AI Tool That Identifies Cancer By Analyzing Scans Found to Be Accurate

AI Tool to scan Cancer (Photo: Getty Images)

Doctors, scientists, and researchers have developed an artificial intelligence model capable of accurately identifying cancer, a breakthrough they believe could expedite disease diagnosis and accelerate patient treatment.

Cancer is a leading cause of death worldwide, accounting for approximately 10 million deaths annually, or nearly one in six deaths, according to the World Health Organization.

However, in many instances, the disease can be cured if detected early and treated promptly.

The AI tool, created by experts at the Royal Marsden NHS Foundation Trust, the Institute of Cancer Research, London, and Imperial College London, can determine whether abnormal growths identified on CT scans are cancerous.

According to a study, the algorithm outperforms current methods in both efficiency and effectiveness. These findings have been published in the Lancet’s eBioMedicine journal.

“In the future, we hope it will improve early detection and potentially make cancer treatment more successful by highlighting high-risk patients and fast-tracking them to earlier intervention,” said Dr. Benjamin Hunter, a clinical oncology registrar at the Royal Marsden and a clinical research fellow at Imperial.

To develop the AI algorithm, the team used CT scans from about 500 patients with large lung nodules. The technique, known as radiomics, can extract vital information from medical images that are not easily spotted by the human eye.

The AI model was then tested to determine if it could accurately identify cancerous nodules.

The study used a measure called area under the curve (AUC) to assess the model’s effectiveness at predicting cancer. An AUC of 1 indicates a perfect model, while 0.5 would be expected if the model were randomly guessing.

The results demonstrated that the AI model could identify each nodule’s risk of cancer with an AUC of 0.87.

This performance surpassed that of the Brock score, a test currently used in clinics, which scored 0.67. The model also performed comparably to the Herder score, another test, which had an AUC of 0.83.

“According to these initial results, our model appears to identify cancerous large lung nodules accurately,” Hunter said.

AI Used to Scan for Signs of Cancer (Photo: MIT and Mass General)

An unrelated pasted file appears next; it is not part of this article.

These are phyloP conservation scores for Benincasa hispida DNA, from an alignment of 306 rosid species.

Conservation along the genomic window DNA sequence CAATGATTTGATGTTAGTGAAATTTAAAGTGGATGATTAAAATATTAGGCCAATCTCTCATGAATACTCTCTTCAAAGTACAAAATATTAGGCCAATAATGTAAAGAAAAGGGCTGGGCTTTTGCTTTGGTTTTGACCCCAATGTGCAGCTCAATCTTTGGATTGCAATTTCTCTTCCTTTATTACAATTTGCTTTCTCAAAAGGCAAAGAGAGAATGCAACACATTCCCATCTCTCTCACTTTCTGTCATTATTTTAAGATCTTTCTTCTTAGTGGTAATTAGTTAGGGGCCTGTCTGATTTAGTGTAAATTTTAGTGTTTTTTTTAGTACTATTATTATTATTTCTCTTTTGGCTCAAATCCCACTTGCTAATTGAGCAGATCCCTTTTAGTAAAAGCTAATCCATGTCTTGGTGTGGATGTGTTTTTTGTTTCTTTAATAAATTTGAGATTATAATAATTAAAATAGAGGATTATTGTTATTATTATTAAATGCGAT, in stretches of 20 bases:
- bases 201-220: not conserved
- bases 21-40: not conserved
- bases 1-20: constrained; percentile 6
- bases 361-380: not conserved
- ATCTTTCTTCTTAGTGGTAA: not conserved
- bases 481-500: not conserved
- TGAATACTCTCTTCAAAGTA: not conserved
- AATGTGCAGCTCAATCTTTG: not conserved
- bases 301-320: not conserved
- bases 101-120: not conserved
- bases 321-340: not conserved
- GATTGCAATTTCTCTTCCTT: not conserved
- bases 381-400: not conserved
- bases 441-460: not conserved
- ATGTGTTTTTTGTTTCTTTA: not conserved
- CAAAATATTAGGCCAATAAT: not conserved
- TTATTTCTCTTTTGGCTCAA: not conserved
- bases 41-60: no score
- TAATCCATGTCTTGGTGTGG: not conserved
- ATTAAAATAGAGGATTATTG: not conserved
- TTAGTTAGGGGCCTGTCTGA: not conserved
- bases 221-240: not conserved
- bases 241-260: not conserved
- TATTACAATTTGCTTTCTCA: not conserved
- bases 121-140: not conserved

“Next, we plan to test the technology on patients with large lung nodules in clinics to see if it can accurately predict their risk of lung cancer.”

The AI model may also assist doctors in making quicker decisions about patients with abnormal growths that are currently considered medium-risk.

When combined with the Herder score, the AI model was able to identify high-risk patients within this group.

It would have suggested early intervention for 18 out of 22 (82%) of the nodules that were later confirmed as cancerous, according to the study.

The team emphasized that the Libra study—backed by the Royal Marsden Cancer Charity, the National Institute for Health and Care Research, RM Partners, and Cancer Research UK—was still in its early stages.

More testing will be needed before the model can be integrated into healthcare systems.

However, they highlighted the potential benefits. Researchers hope the AI tool will eventually speed up cancer detection by helping to fast-track patients to treatment and by streamlining the analysis of CT scans.

“Through this work, we hope to push boundaries to speed up the detection of the disease using innovative technologies such as AI,” said the Libra study’s chief investigator, Dr. Richard Lee.

The consultant physician in respiratory medicine at the Royal Marsden and team leader at the Institute of Cancer Research explained that lung cancer exemplifies the urgent need for new initiatives to speed up detection.

Lung cancer is the leading cause of cancer mortality worldwide, accounting for a fifth (21%) of cancer deaths in the UK.

Early diagnosis significantly improves treatment outcomes, but recent data shows that more than 60% of lung cancers in England are diagnosed at stage three or four.

“People diagnosed with lung cancer at the earliest stage are much more likely to survive for five years, compared with those whose cancer is caught late,” said Lee.

“This means it is a priority we find ways to speed up the detection of the disease, and this study—which is the first to develop a radiomics model specifically focused on large lung nodules—could one day support clinicians in identifying high-risk patients.”

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